Cascadia in the News: Student design chosen for Habitat Store


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Clockwise beginning in upper left corner: Bob Litzkov of Habitat for Humanity, Roger Johnson of Habitat for Humanity, Cascadia student Andre Turner, Assistant Director for Sustainable Practices at Cascadia College Jodie Galvan, Cascadia student Zach Pohle, and Cascadia student John Calvin. Contributed photo

Three student-designed recycling stations from Cascadia College chosen for Habitat for Humanity store

  • Fri Apr 14th, 2017 1:30am
  • LIFE

Habitat for Humanity of Snohomish County picked up three student-designed and constructed recycling stations from Cascadia College this week to deliver to its Lynnwood store.

The triple stations — which sort compost, recycling and landfill — were designed and built by students in a Cascadia engineering course, using re-purposed materials. They worked in partnership with students in Cascadia’s sustainability program who created signage to indicate what products should go in which bins.

“The whole reason I enrolled in Sustainable Practices is because I wanted to help the community and this does exactly that,” says John Calvin, a senior in Cascadia’s four-year degree program.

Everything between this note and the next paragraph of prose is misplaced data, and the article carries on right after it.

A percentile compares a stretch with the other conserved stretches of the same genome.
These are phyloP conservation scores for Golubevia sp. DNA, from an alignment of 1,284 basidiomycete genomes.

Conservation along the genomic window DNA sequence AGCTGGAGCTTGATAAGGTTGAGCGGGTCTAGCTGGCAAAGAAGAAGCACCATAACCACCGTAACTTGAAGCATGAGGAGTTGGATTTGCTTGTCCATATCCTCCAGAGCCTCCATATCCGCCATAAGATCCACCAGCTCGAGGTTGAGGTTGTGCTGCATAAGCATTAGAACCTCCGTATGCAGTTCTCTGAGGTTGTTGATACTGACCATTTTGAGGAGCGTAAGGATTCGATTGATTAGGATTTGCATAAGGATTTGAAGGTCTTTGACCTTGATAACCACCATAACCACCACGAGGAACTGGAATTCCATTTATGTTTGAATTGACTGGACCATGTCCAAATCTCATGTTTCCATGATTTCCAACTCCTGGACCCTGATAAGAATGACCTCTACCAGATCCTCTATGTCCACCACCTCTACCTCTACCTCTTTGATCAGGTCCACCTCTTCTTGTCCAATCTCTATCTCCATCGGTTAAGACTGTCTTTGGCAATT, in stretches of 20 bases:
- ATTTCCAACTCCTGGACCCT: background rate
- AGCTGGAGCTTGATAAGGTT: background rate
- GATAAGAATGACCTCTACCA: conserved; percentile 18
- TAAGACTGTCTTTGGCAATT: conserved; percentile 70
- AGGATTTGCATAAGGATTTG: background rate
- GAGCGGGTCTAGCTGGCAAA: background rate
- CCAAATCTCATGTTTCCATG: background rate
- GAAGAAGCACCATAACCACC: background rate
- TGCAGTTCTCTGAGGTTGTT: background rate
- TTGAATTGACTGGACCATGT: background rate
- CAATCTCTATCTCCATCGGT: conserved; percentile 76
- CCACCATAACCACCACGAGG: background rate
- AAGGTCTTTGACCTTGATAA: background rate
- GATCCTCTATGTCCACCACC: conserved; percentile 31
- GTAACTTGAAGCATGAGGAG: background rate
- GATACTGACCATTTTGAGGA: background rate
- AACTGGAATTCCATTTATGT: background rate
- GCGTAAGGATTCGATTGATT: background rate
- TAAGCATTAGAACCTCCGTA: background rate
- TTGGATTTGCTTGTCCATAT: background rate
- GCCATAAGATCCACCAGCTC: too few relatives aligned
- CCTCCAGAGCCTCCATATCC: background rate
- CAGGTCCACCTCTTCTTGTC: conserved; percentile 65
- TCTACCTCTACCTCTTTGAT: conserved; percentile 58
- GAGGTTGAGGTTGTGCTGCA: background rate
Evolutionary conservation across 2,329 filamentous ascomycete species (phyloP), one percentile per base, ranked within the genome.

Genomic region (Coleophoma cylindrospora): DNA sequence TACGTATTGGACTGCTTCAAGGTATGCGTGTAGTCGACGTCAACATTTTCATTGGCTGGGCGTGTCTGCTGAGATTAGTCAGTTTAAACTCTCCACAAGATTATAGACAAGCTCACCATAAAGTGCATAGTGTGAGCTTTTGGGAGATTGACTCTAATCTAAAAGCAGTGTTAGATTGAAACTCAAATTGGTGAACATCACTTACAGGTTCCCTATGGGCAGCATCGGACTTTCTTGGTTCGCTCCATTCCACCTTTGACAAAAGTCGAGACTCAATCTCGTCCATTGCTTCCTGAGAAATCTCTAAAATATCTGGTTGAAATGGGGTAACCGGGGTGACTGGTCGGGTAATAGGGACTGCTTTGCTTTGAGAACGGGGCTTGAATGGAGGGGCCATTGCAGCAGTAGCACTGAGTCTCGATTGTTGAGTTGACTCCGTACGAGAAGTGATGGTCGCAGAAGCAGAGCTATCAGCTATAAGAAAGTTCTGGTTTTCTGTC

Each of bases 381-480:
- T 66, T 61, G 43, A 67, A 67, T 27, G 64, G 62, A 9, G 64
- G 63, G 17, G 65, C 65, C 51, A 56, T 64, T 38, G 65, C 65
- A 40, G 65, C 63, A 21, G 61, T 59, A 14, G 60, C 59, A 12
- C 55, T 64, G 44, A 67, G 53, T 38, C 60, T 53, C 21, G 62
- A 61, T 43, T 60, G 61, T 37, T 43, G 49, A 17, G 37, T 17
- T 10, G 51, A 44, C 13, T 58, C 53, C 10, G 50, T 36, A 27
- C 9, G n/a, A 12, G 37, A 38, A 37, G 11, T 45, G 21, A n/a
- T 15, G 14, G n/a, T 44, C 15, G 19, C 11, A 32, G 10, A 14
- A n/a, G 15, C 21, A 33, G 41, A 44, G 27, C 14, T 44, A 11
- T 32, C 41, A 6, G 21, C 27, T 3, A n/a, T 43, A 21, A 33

Roger Johnson, a Habitat for Humanity volunteer says donations like this go a long way toward supporting people in our community. “Everyone wins. We take stuff that would usually go to landfills and sell it, and then use the money to build homes for low-income families.”

The donation comes just in time for Earth Week, when Cascadia and UW Bothell will undertake their annual garbage sort. Staff and students will collect waste from campus garbage cans, spread it out, and see how much could be diverted from the landfill if properly separated.

“Until I visited a landfill as part of this program, I didn’t realize how long it takes food scraps to decompose in that type of environment,” explains Cascadia senior, Zach Pohle. “Food waste needs air to decompose, and landfills are too tightly compacted for that process to be an efficient one.”

The garbage sort is part of the campus Earth Week celebration which includes speakers, films, tree plantings, and eco-art. All events are free and open to the public.